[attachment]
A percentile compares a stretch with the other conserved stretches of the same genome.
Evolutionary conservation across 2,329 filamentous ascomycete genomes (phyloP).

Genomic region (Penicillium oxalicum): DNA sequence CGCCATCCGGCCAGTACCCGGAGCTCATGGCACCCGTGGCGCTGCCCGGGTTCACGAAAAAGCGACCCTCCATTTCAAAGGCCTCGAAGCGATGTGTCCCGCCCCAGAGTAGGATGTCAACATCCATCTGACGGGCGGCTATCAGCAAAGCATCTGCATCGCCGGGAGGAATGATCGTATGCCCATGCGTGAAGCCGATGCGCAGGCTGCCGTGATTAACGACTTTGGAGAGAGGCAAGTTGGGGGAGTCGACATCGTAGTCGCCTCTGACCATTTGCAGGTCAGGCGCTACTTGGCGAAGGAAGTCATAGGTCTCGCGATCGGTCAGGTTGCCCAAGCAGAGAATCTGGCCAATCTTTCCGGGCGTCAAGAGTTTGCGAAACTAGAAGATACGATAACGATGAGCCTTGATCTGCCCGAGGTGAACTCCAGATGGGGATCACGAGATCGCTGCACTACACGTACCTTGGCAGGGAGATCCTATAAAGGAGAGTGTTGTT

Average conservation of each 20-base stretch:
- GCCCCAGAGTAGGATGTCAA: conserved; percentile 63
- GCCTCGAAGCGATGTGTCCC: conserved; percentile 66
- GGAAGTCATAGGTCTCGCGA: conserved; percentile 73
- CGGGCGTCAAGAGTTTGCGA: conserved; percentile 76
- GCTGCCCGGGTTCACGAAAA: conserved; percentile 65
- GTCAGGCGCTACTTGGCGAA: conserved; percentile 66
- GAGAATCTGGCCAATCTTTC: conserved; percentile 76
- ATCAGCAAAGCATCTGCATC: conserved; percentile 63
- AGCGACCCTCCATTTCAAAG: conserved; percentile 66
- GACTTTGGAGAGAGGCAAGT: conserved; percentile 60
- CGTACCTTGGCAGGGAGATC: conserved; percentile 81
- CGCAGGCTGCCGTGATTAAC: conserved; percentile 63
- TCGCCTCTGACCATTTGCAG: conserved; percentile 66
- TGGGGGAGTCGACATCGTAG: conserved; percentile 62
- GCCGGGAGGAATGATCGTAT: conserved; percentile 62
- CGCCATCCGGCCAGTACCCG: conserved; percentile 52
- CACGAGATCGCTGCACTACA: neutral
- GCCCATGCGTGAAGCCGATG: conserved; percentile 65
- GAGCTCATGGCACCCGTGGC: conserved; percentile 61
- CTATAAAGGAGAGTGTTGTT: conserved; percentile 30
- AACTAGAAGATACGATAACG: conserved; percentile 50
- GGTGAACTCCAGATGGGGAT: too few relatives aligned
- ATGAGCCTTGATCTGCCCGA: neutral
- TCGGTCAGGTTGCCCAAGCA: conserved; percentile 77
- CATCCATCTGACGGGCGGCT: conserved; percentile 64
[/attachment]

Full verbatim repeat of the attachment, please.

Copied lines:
A percentile compares a stretch with the other conserved stretches of the same genome.
Evolutionary conservation across 2,329 filamentous ascomycete genomes (phyloP).

Genomic region (Penicillium oxalicum): DNA sequence CGCCATCCGGCCAGTACCCGGAGCTCATGGCACCCGTGGCGCTGCCCGGGTTCACGAAAAAGCGACCCTCCATTTCAAAGGCCTCGAAGCGATGTGTCCCGCCCCAGAGTAGGATGTCAACATCCATCTGACGGGCGGCTATCAGCAAAGCATCTGCATCGCCGGGAGGAATGATCGTATGCCCATGCGTGAAGCCGATGCGCAGGCTGCCGTGATTAACGACTTTGGAGAGAGGCAAGTTGGGGGAGTCGACATCGTAGTCGCCTCTGACCATTTGCAGGTCAGGCGCTACTTGGCGAAGGAAGTCATAGGTCTCGCGATCGGTCAGGTTGCCCAAGCAGAGAATCTGGCCAATCTTTCCGGGCGTCAAGAGTTTGCGAAACTAGAAGATACGATAACGATGAGCCTTGATCTGCCCGAGGTGAACTCCAGATGGGGATCACGAGATCGCTGCACTACACGTACCTTGGCAGGGAGATCCTATAAAGGAGAGTGTTGTT

Average conservation of each 20-base stretch:
- GCCCCAGAGTAGGATGTCAA: conserved; percentile 63
- GCCTCGAAGCGATGTGTCCC: conserved; percentile 66
- GGAAGTCATAGGTCTCGCGA: conserved; percentile 73
- CGGGCGTCAAGAGTTTGCGA: conserved; percentile 76
- GCTGCCCGGGTTCACGAAAA: conserved; percentile 65
- GTCAGGCGCTACTTGGCGAA: conserved; percentile 66
- GAGAATCTGGCCAATCTTTC: conserved; percentile 76
- ATCAGCAAAGCATCTGCATC: conserved; percentile 63
- AGCGACCCTCCATTTCAAAG: conserved; percentile 66
- GACTTTGGAGAGAGGCAAGT: conserved; percentile 60
- CGTACCTTGGCAGGGAGATC: conserved; percentile 81
- CGCAGGCTGCCGTGATTAAC: conserved; percentile 63
- TCGCCTCTGACCATTTGCAG: conserved; percentile 66
- TGGGGGAGTCGACATCGTAG: conserved; percentile 62
- GCCGGGAGGAATGATCGTAT: conserved; percentile 62
- CGCCATCCGGCCAGTACCCG: conserved; percentile 52
- CACGAGATCGCTGCACTACA: neutral
- GCCCATGCGTGAAGCCGATG: conserved; percentile 65
- GAGCTCATGGCACCCGTGGC: conserved; percentile 61
- CTATAAAGGAGAGTGTTGTT: conserved; percentile 30
- AACTAGAAGATACGATAACG: conserved; percentile 50
- GGTGAACTCCAGATGGGGAT: too few relatives aligned
- ATGAGCCTTGATCTGCCCGA: neutral
- TCGGTCAGGTTGCCCAAGCA: conserved; percentile 77
- CATCCATCTGACGGGCGGCT: conserved; percentile 64